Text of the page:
Microgrid Meaning, Principle, Comparison, Benefits Explained

Microgrid is a small-scale power distribution system with well-defined limits, which could be isolated or part of an integrated network. This article discusses microgrid meaning, principle, comparison and benefits, as outlined below;


-Microgrid Meaning: 6 Ways to Define a Microgrid

-Microgrid Working Principle

-Microgrid Vs Grid Comparison

-5 Major Microgrid Benefits



Microgrid Meaning: 6 Ways to Define a Microgrid

A microgrid is a singular, electricity metering and distribution system with definite boundaries and controllable operational conditions.

The above definition portrays microgrids based on their most essential characteristics, in relation to their function. Below is an alternative microgrid meaning that highlights some typical working conditions of these systems;

Microgrid is a relatively-small electricity distribution system which operates either as an isolated (or ‘islanded’) entity, in collaboration with other power systems, or as a grid-connected unit [3].

Possible uses of microgrids can also be used to outline the microgrid meaning, as shown below;

A microgrid is a power distribution unit which has well-defined supply boundaries, and can be used as a backup system for electricity generation facilities like power plants and electric generators, as well as for distribution of power from renewable energy outlets like wind farms, wave power converters, solar energy systems, geothermal, hydroelectricity and nuclear power plants [2].

Links with the theme of sustainability are highlighted in the following, alternative microgrid meaning;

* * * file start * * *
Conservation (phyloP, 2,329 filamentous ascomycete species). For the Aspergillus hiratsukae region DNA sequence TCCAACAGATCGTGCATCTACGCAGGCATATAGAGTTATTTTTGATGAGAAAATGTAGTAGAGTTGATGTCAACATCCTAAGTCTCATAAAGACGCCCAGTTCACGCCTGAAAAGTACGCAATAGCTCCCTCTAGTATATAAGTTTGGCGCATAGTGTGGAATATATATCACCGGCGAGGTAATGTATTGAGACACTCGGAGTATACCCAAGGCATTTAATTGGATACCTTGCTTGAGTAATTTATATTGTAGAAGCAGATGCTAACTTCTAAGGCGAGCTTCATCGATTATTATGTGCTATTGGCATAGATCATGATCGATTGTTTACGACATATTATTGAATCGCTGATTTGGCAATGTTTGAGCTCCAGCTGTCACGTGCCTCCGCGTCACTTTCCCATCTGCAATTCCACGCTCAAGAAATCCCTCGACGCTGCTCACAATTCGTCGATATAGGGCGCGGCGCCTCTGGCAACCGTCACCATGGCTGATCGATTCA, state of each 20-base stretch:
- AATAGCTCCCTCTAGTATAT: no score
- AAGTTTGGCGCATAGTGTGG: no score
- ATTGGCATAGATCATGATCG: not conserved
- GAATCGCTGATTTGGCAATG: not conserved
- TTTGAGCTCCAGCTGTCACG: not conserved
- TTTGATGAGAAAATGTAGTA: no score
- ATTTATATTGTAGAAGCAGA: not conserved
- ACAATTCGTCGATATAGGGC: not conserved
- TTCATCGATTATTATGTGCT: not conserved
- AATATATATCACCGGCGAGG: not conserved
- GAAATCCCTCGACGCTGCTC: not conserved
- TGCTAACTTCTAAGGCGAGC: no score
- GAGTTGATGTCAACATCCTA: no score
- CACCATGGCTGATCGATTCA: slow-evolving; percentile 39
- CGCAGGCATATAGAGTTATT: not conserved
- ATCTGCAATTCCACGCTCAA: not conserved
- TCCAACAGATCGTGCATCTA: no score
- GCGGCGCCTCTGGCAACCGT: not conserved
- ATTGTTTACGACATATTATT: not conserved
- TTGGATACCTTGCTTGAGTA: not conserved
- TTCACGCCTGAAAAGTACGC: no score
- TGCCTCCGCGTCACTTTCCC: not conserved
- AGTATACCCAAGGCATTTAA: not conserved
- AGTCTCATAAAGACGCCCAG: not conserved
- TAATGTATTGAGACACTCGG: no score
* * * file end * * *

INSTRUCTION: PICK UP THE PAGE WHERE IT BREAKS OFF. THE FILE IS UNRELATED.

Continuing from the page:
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Microgrid is an electricity distribution system that is designed and operated in line with the goals of sustainable development, to facilitate rural and renewable power supply, save cost, mitigate energy waste, resource depletion and environmental degradation, support circular economy development, and work with energy management systems for energy conservation and efficiency.

Below is yet another microgrid meaning, which clarifies issues of scale with respect to the system and its operation;

Microgrid is a small-scale electricity distribution system which is used in remote areas or by private entities for controlled power supply, but which could also be integrated with other smart grids and multiple electricity-generation systems to increase its operational reach.

Lastly, some components of the system are mentioned in the microgrid meaning below;

A microgrid is a power distribution system that is comprised of circuit breakers, cables, transformers, interconnected power loads and other components, which work together to achieve small-scale electricity distribution.

Microgrid Meaning: Cables, Transformers, Loads, as Components of a Microgrid (Credit: Idaho National Laboratory 2016 .CC BY 2.0.)
Microgrid Meaning: Cables, Transformers, Loads, as Components of a Microgrid (Credit: Idaho National Laboratory 2016 .CC BY 2.0.)


Microgrid Working Principle

A microgrid works by power reception, storage, transmission and supply. Each of these factors is discusses below;

1). Power Reception (as part of the Working Principle of a Microgrid)

Microgrids do not generate electricity. On the contrary, their role is that of power distribution.

In line with this role, microgrids work with power plants and other electricity generation systems, as a receptor and distributor of electricity.